Valhom - Despair
Ars Magna Recordings
Black Metal
9 songs (41:36)
Release year: 2007
Valhom, Ars Magna Recordings
Reviewed by Dylan
While most parts of the U.S. don’t get nearly as cold as the frigid forests of Norway, American black metal bands have been able to give their Scandinavian brothers some stiff competition. Xasthur, Wolves In The Throne Room, and the magnificent Nachtmystium have shown that U.S. bands can produce high quality black metal on par with the likes of Gorgoroth, Darkthrone, and all the other giants overseas. Now while Valhom, the one man project (including drums) of Lord Temptation, may not be able to stand along side of his American predecessors just yet, he has shown that he is hungry and capable enough of rising along side them in the near future.

Right after Eternities Ago kicks in, Lord Temptation’s influences become quite apparent in a short amount of time. Raised on the riffs of Immortal, Emperor, and Dissection this guy can churn out some really venomous themes on his guitar. In fact, that is where his greatest strength lies. While his vocals are suitable, they can get monotonous and have the same pissed, almost-hoarse-but-not-quite tone to them. Think of Kristoffer Olivius from Naglfar, and you’ll have a near-perfect reference point for Temptation’s sound. Come to think of it, it’s not the tone of his vocals per se, but the fact that he seems to be stressing all of his lines the same way. And as any fan of death metal, opera, or rap will tell you, vocal rhythm plays a big part in the memorability of a vocal line.

Anyway, I digress. Despair contains some seriously good riffs backed by the very solid and occasionally interesting drumwork provided by Temptation. When his drum talents meshes well with his usually good riffing, the sound can be deliciously heavy. All Life Has Perished is a great example of this. It contains an unpleasantly chromatic intro, a melodic NWOBHM-ish section, and a really cool outro where the drums branch out in an interesting direction to change things up a bit. It’s also worth noting that this, and most of the other songs, contain atmospheric moments of Enthrone Darkness Triumphant-esque keyboard melody. The choirs don’t sound real at all, but the synthed choir still manages to fit within the context of most songs here.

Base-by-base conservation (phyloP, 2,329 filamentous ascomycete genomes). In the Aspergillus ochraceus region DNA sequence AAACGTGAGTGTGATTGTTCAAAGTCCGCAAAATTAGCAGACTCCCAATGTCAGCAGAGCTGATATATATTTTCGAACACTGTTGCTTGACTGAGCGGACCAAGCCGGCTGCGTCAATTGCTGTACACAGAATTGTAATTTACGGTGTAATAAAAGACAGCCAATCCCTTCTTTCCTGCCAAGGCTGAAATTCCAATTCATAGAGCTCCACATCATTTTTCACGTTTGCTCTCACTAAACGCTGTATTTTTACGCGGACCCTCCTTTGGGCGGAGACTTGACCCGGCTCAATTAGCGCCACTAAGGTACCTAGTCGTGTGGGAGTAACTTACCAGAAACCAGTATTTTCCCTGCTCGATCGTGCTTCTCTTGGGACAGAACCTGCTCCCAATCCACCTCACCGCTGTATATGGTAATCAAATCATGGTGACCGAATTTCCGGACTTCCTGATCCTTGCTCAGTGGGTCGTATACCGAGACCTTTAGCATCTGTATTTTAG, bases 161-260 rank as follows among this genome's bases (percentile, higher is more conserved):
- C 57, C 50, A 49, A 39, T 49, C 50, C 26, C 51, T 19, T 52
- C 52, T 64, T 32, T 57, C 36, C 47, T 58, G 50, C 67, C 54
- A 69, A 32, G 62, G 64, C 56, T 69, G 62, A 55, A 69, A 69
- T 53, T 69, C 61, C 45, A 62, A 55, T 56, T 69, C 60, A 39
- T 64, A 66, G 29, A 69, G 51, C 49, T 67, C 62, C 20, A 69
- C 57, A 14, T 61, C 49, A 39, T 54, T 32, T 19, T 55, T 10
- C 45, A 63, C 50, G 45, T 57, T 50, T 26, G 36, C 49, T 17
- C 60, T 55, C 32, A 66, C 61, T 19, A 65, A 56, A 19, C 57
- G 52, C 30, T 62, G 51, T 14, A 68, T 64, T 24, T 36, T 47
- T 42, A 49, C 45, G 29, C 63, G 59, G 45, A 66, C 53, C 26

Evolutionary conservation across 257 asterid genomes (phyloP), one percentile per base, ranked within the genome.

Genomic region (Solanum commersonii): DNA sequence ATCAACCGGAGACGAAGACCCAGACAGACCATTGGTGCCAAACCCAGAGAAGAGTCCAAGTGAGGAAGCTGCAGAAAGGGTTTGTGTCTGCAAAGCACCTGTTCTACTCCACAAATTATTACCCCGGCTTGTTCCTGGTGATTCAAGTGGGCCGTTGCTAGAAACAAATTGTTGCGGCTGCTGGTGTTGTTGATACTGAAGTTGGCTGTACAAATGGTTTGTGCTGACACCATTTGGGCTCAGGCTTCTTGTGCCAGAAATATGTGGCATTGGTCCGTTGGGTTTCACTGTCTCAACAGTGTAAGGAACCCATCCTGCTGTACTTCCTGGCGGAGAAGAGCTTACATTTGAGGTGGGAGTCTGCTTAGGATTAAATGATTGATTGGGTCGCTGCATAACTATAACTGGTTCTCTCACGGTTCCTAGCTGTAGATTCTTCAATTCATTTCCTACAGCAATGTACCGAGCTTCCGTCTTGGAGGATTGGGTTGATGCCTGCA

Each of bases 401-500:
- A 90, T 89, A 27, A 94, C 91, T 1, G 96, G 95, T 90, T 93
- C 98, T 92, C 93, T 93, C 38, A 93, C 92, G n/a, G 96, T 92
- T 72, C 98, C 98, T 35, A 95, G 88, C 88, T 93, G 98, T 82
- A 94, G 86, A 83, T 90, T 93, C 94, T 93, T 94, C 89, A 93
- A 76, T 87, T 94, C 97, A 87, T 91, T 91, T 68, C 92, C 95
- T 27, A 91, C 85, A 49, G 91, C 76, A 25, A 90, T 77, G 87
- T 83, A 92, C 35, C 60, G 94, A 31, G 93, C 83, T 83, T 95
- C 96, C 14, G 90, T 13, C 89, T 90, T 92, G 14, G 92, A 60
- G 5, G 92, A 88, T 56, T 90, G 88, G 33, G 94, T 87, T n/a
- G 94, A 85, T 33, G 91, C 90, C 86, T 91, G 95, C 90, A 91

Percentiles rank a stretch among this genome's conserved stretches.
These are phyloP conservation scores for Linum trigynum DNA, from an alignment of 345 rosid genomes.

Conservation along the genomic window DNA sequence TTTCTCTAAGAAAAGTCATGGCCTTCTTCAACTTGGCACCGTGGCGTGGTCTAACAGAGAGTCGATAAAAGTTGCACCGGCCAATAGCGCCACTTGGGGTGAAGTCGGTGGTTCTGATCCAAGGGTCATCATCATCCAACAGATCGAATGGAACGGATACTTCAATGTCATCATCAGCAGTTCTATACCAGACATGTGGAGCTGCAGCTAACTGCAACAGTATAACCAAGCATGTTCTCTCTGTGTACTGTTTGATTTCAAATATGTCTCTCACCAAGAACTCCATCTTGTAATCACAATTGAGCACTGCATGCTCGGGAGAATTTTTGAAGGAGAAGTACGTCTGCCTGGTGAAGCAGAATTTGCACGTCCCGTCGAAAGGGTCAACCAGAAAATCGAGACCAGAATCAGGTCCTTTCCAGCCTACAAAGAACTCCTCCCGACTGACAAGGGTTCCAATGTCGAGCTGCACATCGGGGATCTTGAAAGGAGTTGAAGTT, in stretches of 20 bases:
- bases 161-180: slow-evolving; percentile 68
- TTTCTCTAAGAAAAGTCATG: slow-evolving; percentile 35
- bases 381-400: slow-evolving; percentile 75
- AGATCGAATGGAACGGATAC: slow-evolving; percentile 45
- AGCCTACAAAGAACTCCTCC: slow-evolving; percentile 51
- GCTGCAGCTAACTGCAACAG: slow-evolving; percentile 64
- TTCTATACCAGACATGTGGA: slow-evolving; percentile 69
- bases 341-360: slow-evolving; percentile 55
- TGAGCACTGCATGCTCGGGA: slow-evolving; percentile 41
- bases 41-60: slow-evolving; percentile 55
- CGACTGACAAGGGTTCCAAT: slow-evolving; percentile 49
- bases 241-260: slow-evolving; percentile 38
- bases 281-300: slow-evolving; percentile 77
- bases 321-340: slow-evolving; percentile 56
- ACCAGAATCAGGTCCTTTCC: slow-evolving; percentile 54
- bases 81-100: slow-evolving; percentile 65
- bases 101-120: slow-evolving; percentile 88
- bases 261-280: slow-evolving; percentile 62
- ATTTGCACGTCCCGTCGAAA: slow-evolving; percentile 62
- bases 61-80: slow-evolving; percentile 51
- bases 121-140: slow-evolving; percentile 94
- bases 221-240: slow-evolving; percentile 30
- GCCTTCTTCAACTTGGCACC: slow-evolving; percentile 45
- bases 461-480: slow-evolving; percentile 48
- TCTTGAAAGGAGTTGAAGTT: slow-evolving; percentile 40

Atmospherically, Despair maintains an aggressive sound throughout all songs, but contains enough melodic stripes to make you take notice of and remember the scenery surrounding the aural hell coming straight at you. The production has a nice balance that manages to sound clear without sounding polished. Once again, the guitar appears to have gotten the most attention (deservedly), while the drums sound a little buried. Still, it manages to suit the music very well and should please fans of both raw and more polished black metal.

As a whole, the album has little variation, but it suits the music. It also makes a lot of sense, seeing as every aspect of htis record came from just one mind. As mentioned before, All Life Has Perished is a great tune, as is the title track, but they all hover around the same formula. Unsettling moments of dissonant tremolo soon get balanced out by the predictable, yet enjoyable melodicism that gives each song its own sense of identity, however small that sense may be. Know that there are blastbeats aplenty, tremolo riffs all over the place, the occasional cheap sounding keyboard backing, and enough breakdowns to make this release better than lots of up-and-coming black metal acts. Better from the hordes, but still a ways away from the upper echelon of greatness. I’ll be curious to see what Valhom can spew forth next, for sure.
Killing Songs :
Poison Which Flows In My Veins, All Life Has Perished, and Despair.
Dylan quoted 70 / 100
0 readers voted
You did not vote yet.
Vote now

There are 0 replies to this review. Last one on Tue Nov 27, 2007 12:02 am
View and Post comments